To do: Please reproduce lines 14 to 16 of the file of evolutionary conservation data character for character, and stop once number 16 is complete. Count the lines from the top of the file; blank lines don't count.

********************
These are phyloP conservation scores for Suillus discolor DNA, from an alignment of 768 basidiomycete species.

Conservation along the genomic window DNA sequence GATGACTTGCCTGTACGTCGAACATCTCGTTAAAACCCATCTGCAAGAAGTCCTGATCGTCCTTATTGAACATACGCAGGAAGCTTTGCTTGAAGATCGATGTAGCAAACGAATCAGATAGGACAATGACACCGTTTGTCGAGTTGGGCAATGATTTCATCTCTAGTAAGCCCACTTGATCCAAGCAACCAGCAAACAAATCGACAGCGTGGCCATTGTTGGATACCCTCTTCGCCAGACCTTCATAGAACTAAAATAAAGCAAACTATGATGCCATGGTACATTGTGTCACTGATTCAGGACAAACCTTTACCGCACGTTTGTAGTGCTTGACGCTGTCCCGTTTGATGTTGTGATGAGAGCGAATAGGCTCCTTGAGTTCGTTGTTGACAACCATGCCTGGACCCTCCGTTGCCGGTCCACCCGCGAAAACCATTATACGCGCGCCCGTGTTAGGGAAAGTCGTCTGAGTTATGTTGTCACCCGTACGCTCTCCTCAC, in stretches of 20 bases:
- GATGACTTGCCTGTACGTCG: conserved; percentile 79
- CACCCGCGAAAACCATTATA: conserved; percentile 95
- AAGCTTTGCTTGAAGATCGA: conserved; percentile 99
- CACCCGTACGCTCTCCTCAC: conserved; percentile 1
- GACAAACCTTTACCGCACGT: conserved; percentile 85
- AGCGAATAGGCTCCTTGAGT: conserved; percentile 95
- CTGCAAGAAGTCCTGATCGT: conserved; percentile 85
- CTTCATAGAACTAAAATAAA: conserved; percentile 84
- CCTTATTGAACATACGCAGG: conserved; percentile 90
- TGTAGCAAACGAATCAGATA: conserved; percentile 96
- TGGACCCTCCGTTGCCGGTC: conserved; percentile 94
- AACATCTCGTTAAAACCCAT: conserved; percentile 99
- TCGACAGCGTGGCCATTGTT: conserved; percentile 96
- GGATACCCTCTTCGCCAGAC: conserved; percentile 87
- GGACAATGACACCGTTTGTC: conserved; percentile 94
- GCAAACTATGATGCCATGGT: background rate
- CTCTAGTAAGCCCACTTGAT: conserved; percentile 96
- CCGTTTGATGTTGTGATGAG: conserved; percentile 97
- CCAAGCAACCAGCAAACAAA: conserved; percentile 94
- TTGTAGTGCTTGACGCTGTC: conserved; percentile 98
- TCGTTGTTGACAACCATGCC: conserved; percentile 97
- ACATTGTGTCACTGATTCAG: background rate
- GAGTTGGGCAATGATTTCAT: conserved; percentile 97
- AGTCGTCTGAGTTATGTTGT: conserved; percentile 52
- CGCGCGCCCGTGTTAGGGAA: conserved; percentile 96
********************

- AACATCTCGTTAAAACCCAT: conserved; percentile 99
- TCGACAGCGTGGCCATTGTT: conserved; percentile 96
- GGATACCCTCTTCGCCAGAC: conserved; percentile 87